7 July 2014

It’s easy to underestimate the necessity of routine in day-to-day life, especially if you run a business or you’re a busy parent, juggling lots of balls all at once. But having a routine isn’t just about introducing structure to a chaotic schedule, it’s also about comfort and confidence.

winning_formularAthletes are a great example of how positive a ritual or routine can be. Take tennis players, for example, who have a great deal of pressure resting on their shoulders. Why do they bounce the ball a certain number of times before a serve? Why do they take a deep breath and perhaps close their eyes for a moment before taking the plunge? Is it because these actions have been repeated over and over again in practice, becoming familiar, almost automatic?

I think you could argue that, as creatures of habit, we tend to attach emotions to certain actions or activities. For some athletes, a pre-game routine brings a sense of calm and focus. And if you’ve got a winning routine, why break it?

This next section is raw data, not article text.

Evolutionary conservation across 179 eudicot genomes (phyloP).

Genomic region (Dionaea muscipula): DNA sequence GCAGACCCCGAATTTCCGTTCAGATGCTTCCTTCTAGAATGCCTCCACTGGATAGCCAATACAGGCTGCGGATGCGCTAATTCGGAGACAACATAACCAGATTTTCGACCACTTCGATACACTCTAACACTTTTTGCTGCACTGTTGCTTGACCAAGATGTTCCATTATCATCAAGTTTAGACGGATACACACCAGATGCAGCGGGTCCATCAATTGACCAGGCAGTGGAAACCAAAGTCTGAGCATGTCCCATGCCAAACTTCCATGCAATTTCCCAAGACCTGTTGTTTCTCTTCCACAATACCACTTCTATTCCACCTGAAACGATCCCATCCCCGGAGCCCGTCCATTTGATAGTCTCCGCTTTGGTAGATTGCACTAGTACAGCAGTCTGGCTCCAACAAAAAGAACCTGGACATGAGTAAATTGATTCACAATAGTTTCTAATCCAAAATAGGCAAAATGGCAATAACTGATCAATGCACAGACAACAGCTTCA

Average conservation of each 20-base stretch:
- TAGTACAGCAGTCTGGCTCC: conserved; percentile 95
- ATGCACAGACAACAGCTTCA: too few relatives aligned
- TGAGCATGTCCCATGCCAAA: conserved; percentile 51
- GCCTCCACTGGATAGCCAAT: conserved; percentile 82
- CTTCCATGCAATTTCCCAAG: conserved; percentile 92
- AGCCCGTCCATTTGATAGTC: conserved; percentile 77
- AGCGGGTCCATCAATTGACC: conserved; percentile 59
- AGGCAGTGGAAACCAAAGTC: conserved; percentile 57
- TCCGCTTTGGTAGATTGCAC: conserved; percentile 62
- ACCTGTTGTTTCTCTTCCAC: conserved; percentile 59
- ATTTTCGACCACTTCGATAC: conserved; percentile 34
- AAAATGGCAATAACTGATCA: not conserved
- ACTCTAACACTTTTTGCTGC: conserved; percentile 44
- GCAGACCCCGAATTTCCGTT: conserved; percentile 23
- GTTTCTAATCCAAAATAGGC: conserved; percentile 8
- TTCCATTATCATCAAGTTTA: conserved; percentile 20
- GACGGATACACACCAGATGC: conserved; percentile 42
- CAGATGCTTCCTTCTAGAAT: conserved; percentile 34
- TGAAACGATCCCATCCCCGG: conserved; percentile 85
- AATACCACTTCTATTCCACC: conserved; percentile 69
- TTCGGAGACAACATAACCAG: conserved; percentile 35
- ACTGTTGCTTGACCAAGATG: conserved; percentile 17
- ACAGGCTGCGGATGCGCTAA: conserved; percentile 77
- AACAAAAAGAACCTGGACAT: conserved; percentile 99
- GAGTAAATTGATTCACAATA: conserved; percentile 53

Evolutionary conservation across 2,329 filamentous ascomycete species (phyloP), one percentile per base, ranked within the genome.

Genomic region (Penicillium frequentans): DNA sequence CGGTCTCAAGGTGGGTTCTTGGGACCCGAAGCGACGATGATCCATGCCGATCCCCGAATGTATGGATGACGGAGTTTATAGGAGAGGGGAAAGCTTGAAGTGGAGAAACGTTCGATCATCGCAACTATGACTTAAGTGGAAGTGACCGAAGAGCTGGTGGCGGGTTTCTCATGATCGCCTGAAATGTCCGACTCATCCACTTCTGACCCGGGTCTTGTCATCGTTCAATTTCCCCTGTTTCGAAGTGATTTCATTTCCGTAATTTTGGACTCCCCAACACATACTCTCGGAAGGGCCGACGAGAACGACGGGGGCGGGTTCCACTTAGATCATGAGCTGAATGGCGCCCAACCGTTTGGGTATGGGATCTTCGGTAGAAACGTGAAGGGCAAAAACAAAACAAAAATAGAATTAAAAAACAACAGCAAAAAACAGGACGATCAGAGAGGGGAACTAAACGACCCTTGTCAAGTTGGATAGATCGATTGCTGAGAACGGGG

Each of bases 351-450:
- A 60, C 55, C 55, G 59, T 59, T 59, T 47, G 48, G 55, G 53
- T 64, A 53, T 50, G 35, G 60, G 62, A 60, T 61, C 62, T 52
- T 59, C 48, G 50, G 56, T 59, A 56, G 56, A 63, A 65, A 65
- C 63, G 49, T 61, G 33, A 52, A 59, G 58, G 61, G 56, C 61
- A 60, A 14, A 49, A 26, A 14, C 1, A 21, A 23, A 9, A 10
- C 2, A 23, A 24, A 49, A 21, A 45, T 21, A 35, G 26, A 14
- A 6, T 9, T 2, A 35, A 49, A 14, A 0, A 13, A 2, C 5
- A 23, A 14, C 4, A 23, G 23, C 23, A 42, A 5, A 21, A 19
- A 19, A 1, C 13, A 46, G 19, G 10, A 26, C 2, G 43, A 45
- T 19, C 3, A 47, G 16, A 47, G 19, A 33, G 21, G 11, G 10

For me and Gail, our main ritual is one we carry out each year without fail, sitting down and listing out our goals. Then, when the year is drawing to a close, we look back over what we wrote, crossing off the things we achieved and re-listing the ones we have yet to accomplish. Whilst we might sometimes talk about breaking routine – when something has become stagnant and boring – there’s also a lot to be said for those rituals that help you to focus and to achieve. As long as you’re growing and developing, that winning routine is working. So what’s yours?

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